I mention this because of a bit of knowledge that seems to me to fall into the “obvious / overlooked” category:

To the extent that one concentrates on worldly things, he neglects his own mental and spiritual health.

Just so. You must have time for yourself: for hobbies, for relaxation, for contemplation. Not having that time is genuinely Bad For You.

Having time each day merely to amuse oneself, or just to sit and think, greatly improves one’s life. Yet we’re practically taught to avoid such periods — to stay as busy as possible virtually all the time. The emphasis on work, on “multitasking” (which, as a former expert in the architecture of multitasking operating systems for embedded devices, I can assure you is always an illusion) and on achieving ever more per unit time is using us up in ways we don’t always perceive and even less often appreciate. You’d almost suspect that time spent in introspection had been deemed an offense against the social norms.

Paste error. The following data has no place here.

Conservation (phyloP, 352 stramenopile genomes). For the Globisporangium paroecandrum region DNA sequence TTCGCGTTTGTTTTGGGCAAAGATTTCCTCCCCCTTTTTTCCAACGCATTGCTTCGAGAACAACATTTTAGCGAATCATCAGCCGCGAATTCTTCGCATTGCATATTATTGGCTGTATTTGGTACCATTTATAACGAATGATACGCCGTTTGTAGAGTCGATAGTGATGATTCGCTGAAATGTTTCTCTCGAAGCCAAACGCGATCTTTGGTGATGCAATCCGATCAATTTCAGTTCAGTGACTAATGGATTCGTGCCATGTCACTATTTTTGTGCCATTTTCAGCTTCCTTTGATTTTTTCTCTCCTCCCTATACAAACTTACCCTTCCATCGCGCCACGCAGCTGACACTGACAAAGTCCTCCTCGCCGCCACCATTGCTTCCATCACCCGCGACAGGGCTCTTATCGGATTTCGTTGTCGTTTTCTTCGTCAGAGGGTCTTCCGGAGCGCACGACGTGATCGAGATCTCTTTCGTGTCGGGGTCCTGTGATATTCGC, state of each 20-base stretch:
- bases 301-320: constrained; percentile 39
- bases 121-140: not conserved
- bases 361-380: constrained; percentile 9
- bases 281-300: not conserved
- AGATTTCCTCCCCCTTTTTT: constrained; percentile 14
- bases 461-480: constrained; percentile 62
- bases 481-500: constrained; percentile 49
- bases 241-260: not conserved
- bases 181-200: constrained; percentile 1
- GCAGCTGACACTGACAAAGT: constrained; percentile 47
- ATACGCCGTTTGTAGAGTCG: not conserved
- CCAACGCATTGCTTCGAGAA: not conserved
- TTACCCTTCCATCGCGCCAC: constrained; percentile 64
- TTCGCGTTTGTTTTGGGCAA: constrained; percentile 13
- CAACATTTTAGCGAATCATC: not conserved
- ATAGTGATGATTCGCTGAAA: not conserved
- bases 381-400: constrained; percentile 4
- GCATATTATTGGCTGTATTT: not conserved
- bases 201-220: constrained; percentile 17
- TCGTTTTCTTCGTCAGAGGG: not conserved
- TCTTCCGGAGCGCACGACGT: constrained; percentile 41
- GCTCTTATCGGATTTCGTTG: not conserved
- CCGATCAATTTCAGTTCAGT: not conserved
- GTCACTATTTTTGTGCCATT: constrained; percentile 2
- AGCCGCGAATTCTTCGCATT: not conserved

One of the reasons I’ve stayed in my particular job so long is simply that I can put it aside at 4:30; I don’t take work home with me, and seldom do I take calls from the office. I consider this practice absolutely essential to my mental health, and gradually, the powers that be are seeing it my way. Poor you if your particular set of TPTB doesn’t.

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Quote of the week

This is the opening to a Daily Beast article:

What Happens When You Survive Ebola

Memory loss. Irreversible skin and nerve damage. Hair thinning. Arthritis. The lingering effects of Ebola can last a lifetime.

Glenn Reynolds replies:

To be fair, when you don’t survive Ebola, the effects also last a lifetime.

Heh. Indeed. ™

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Physician, **** thyself

Prescriptions, so far anyway, are not actually mandatory, and Roberta X isn’t interested in the most recent one pushed in her direction: